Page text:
The word “drama” doesn’t exactly spring to mind when you think of a long-term care center for the elderly. But thanks to my mother Joy’s former roommate, Verna, Room No. 502 might as well have been an off-off Broadway theater for the past several weeks.
Recently, I shared a post on Facebook about how Verna complained on Mother’s Day that I visited too often, laughed too much and called out “bon jour!” more than her sensitive ears would allow. Everyone told me that I should tell her to stuff it.
So guess what? I finally did.
First, a little history. It took four tries, but my mom really lucked out when we moved her to her current care center a year and a half ago. Not only are the nurses attentive and kind with a sense of humor, my mother has a bright and spacious room with a view of the courtyard where we often sit to talk, read and watch the resident ducklings.
Because there is an extra bed in her room, every once in a while, a female “respite care” patient stays with my mom for five days, per Medicare rules allowing home-care families to take a little break. These temporary roommates have always been pleasant, even though many have dire health situations. Sadly, four of them passed away while sleeping in my mother’s room. My siblings and I believe that they were finally able to relax and take flight while staying with our “Snowy Owl Woman.”
Although the situation isn’t perfect, my mother has always been fine with having a roommate now and then.
Then she met Verna.
At age 93, Verna is mobile and doesn’t appear to have any serious medical issues. Even so, her family wanted to move her permanently into a care center, and we quickly learned why. They’d simply had enough.
Because the nursing home was full and the empty bed in my mother’s room was the only one available, Verna was moved into Room 502 with the idea that she could be there for the duration. Her family even brought in Verna’s favorite La-Z-Boy — a frayed chair that would put the ratty recliner on the sitcom “Frasier” to shame.
As soon as Verna put on her slippers and bathrobe and sat in that chair, she lit up her call light like a radio station contest hotline. Her grilled cheese wasn’t “melty” enough. Her overhead light was too harsh. Her comforter wasn’t warm enough. Her favorite shows on the big-screen television that she shared with my mom weren’t as “high-def” as they should be.
On and on it went. At first, during my thrice-weekly visits, I tried to be patient, thinking that perhaps Verna just needed a little time to settle in. But then I discovered the real issue: She didn’t appreciate me visiting my mother. Whenever I walked into the room, she complained.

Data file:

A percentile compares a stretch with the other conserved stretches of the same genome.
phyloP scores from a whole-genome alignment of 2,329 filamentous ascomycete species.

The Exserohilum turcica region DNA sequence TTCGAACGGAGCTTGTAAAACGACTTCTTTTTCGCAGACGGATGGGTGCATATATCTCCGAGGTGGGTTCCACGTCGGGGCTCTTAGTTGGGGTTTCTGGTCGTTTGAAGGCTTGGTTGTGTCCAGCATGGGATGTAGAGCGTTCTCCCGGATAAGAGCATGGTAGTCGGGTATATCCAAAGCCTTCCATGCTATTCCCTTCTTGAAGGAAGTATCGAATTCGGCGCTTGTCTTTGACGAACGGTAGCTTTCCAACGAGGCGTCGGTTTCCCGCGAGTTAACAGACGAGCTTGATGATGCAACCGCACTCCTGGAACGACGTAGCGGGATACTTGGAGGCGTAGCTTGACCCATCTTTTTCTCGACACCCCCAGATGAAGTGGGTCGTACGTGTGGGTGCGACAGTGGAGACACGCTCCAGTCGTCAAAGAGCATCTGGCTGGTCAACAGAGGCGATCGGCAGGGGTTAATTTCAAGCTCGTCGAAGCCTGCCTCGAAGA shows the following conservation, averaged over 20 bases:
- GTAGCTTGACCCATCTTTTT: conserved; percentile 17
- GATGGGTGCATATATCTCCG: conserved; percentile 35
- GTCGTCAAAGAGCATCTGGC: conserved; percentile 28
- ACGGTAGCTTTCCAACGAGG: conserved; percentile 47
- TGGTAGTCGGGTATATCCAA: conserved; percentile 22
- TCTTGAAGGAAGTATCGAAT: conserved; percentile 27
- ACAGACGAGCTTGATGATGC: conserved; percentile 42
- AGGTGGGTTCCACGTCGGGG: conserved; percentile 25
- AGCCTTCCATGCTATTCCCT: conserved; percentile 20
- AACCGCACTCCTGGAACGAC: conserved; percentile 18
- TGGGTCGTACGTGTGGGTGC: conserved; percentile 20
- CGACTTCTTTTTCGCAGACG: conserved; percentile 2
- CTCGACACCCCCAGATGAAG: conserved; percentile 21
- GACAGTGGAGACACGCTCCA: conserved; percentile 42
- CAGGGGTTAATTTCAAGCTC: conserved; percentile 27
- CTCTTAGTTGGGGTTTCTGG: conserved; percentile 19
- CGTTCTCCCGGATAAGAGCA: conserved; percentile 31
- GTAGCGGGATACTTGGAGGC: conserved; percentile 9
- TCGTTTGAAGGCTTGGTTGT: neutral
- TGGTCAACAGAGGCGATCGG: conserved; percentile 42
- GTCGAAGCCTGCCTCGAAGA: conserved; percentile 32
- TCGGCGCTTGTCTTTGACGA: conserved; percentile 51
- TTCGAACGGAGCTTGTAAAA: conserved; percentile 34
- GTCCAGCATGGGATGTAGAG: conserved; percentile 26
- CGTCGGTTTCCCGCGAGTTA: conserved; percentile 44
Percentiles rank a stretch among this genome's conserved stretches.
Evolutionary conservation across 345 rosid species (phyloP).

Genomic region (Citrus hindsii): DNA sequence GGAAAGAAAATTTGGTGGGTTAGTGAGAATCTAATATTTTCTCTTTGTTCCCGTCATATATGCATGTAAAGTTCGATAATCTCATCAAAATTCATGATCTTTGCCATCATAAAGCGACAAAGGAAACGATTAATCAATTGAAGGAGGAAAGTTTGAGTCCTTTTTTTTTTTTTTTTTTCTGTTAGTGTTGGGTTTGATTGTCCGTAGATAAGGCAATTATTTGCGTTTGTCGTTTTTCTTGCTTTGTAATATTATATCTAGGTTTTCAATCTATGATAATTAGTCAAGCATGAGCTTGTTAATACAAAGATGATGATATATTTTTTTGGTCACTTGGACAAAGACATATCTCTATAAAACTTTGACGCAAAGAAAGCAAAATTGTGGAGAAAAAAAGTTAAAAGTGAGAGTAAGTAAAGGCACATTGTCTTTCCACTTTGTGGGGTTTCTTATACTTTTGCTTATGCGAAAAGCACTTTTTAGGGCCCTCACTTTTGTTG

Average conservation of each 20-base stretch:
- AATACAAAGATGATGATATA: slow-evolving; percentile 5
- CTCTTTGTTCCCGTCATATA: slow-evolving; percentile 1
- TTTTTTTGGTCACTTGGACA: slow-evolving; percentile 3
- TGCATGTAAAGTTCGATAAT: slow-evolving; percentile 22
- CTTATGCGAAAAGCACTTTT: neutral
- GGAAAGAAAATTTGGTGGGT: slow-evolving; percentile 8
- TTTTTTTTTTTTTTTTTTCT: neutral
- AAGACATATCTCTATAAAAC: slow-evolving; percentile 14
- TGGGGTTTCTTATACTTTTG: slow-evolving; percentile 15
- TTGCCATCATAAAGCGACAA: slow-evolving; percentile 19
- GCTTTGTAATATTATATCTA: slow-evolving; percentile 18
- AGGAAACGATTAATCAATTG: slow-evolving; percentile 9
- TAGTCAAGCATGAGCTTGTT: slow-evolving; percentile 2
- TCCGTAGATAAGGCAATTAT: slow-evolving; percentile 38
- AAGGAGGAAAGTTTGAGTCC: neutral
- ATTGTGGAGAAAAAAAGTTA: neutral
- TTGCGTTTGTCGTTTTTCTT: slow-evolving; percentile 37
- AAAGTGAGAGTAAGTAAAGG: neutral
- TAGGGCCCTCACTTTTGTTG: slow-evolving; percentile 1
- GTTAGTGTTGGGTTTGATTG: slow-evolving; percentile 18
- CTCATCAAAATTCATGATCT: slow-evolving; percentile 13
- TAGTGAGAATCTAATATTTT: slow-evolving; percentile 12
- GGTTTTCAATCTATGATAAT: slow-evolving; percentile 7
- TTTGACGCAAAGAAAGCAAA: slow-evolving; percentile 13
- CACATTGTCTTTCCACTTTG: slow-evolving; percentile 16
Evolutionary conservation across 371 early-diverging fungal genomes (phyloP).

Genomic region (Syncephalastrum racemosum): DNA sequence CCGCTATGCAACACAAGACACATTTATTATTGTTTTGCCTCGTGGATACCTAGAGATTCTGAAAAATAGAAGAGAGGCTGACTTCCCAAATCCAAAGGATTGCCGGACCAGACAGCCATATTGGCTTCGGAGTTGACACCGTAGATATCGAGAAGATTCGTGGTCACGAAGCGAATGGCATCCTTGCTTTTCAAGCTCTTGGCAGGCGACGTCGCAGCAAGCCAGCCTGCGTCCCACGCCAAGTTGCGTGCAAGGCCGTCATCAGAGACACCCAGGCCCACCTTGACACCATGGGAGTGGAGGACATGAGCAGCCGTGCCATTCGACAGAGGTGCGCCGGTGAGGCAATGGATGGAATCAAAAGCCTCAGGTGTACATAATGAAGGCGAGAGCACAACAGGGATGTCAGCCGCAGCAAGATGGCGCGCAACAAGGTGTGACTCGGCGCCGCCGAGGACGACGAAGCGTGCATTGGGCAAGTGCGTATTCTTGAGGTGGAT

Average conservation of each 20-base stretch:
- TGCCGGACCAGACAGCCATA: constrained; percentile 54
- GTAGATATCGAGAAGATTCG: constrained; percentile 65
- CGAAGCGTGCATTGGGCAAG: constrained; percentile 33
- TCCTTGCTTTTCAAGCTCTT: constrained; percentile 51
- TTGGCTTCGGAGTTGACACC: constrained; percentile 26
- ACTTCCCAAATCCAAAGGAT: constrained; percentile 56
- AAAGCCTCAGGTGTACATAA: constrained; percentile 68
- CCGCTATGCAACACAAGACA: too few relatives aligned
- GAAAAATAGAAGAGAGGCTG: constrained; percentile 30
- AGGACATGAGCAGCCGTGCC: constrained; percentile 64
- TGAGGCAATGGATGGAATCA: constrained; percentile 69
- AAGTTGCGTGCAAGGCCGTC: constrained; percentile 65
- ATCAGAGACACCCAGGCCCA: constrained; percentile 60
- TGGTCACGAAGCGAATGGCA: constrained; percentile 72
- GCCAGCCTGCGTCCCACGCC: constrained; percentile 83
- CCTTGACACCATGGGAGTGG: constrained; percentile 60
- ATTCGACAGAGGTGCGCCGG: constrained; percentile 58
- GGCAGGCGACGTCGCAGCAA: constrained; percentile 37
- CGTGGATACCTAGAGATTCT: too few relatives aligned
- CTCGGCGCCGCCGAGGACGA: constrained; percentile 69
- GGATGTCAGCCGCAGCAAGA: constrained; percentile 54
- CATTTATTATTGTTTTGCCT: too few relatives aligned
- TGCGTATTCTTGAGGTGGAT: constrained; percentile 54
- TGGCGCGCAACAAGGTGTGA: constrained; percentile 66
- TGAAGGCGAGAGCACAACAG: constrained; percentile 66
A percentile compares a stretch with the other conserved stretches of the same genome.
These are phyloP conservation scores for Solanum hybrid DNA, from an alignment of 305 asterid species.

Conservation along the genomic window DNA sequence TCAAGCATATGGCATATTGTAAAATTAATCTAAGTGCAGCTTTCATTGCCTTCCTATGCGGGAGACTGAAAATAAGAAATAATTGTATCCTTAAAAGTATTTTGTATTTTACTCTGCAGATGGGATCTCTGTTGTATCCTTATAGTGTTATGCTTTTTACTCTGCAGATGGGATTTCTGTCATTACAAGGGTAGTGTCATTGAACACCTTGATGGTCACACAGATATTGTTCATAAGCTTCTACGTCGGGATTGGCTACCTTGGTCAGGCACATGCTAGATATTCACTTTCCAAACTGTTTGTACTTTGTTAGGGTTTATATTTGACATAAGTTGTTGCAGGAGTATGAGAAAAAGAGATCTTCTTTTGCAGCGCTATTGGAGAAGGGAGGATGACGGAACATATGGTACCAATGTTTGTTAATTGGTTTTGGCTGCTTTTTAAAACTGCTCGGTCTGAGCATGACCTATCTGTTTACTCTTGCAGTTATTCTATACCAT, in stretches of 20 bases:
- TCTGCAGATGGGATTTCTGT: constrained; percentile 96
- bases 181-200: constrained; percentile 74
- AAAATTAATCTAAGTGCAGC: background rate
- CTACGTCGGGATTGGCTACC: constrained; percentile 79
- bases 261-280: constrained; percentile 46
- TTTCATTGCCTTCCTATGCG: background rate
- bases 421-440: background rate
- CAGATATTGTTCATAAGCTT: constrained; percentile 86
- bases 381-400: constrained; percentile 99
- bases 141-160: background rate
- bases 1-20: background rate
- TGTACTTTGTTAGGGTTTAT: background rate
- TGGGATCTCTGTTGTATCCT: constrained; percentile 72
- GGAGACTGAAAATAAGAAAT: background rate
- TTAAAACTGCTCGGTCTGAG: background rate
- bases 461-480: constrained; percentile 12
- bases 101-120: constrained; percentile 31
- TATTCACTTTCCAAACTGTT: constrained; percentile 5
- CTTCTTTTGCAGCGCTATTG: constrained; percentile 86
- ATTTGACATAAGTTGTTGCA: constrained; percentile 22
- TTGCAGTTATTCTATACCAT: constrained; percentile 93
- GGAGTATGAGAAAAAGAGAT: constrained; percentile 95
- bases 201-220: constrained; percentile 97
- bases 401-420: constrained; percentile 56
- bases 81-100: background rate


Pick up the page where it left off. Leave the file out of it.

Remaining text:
“Another movie! Weren’t you just here?”
“Do you always have to talk when you visit?”
“Stop saying ‘bon jour’ when you come into the room. You’re in America, not France!”
The clincher came on Mother’s Day as my mom and I had a good time goofing off with photo apps. “Stop laughing! You two are always laughing. I need my peace!” Verna shouted.
Well. We all know how THAT went over. While my mother gave Verna a third-finger salute behind the room divider, I filled out an official complaint and demanded that if Verna couldn’t be moved to another planet, a room around the corner would suffice.
Finally, last Thursday, my request was granted. When I arrived to visit my mom (“Bon jour! Bon jour! Bon jour!” I sang as I waltzed into the room), two aides were packing up Verna’s things to move her in with an unfortunate woman in the 400 Hall.
“See what you did? I hope you’re happy!” Verna told me, shaking her finger.
I turned around and smiled. “You know what, Verna?” I said. “I’m not just happy. I’m thrilled! It’s no wonder that you’ve lived such a long life. You’re a real BITCH.”
As my mom applauded from her bed, Verna’s eyes widened and she pursed her lips.
“Takes one to know one!” she quipped.
Of course, I had to laugh. And when my mom started laughing and neither of us could stop, I thought that Verna would have a stroke right there. As a smirking nurse’s aide ushered her out, Verna couldn’t resist one more zinger: “You’ll live to be 103!” she shouted. “Count my words! I know it!”
My mother and I laughed for the rest of the afternoon. Who said that life in a care center is boring?